For all the talk about the tee shot at Winged Foot, what cost him the U.S. Open was trying to hit 3-iron onto the green instead of playing out to the fairway and trying to get up-and-down for his par.
"I think I'm going to learn my lesson and take a wedge and get it back in play," Mickelson said, sticking with the golf analogy. "I made a big mistake talking about this stuff publicly, and I shouldn't have done that."
About the only thing missing from the Winged Foot story was a repeat of his most memorable line that day: "I am such an idiot."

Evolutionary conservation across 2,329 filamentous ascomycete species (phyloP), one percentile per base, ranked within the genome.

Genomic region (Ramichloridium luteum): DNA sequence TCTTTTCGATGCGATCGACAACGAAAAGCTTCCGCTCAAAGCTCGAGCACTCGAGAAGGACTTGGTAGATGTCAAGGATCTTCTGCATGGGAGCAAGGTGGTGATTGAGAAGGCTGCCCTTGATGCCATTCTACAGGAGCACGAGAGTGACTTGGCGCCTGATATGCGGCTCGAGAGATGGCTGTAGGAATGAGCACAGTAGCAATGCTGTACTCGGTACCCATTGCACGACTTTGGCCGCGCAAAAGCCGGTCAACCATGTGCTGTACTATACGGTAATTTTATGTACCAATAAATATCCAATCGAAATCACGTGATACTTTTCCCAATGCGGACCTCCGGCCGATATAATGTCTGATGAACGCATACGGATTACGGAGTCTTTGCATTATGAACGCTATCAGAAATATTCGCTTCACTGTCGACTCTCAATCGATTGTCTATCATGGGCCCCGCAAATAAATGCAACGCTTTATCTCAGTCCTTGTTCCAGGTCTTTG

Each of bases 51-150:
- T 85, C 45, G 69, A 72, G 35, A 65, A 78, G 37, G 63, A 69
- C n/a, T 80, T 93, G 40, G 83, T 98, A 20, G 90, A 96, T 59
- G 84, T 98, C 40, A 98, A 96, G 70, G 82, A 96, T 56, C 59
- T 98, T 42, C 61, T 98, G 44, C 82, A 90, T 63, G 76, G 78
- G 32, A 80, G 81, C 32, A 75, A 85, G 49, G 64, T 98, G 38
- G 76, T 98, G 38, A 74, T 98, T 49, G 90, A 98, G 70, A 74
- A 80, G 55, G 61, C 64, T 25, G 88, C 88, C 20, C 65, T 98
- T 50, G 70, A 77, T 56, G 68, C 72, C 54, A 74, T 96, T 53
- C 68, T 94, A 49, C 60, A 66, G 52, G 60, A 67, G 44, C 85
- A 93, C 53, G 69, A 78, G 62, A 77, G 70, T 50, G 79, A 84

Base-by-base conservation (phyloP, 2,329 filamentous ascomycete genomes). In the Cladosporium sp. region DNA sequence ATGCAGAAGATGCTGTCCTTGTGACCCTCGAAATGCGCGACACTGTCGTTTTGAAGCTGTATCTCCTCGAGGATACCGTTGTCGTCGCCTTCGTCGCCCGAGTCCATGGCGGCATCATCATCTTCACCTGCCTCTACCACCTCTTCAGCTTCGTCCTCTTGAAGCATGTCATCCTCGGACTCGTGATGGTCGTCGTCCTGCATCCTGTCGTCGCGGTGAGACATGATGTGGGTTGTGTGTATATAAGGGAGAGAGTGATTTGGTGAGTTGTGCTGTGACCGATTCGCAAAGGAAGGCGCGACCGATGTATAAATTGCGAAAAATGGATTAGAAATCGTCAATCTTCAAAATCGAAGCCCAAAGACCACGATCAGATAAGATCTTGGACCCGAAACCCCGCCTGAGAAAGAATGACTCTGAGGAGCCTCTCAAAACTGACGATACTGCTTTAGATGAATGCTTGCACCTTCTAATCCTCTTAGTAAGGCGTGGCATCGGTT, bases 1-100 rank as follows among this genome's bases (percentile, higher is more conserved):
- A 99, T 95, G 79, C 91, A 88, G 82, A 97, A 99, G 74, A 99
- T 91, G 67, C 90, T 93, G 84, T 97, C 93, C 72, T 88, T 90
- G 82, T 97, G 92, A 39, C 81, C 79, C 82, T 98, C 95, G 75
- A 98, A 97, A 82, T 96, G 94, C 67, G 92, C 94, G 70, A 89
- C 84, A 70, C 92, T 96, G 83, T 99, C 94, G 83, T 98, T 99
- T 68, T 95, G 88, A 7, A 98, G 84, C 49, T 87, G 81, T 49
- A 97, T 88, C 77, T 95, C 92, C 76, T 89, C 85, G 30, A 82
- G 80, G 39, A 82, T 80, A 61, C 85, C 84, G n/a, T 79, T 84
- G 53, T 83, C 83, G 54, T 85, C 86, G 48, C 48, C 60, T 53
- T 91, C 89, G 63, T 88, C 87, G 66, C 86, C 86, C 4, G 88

He said that in so many words with several self-deprecating moments that concluded a bizarre early afternoon on a cloudy day at Torrey Pines. Mickelson stayed in his car with his publicist for nearly 40 minutes, as reporters waited for his press conference to begin and Golf Channel â¿¿ which televised it live â¿¿ bought time. He finally emerged from the car only to lean against the trunk for 20 minutes talking with his publicist and a PGA Tour media official."Just trying to gather my thoughts," he said. Mickelson dodged several questions about whether he would leave San Diego or his thoughts on taxes, only ceding to the temptation one time when he said he has never had a problem paying his fair share of taxes. "I don't know what that is right now," he said, "but I've never had a problem paying my fair share." PGA Tour commissioner Tim Finchem said he wasn't aware of everything Mickelson said from the Humana Challenge â¿¿ "I didn't understand what it is I saw," he added â¿¿ but that he didn't seem overly bothered. "Generally, people making decisions based on the tax rates in California on top of the federal tax rates is not a unique thing," Finchem said.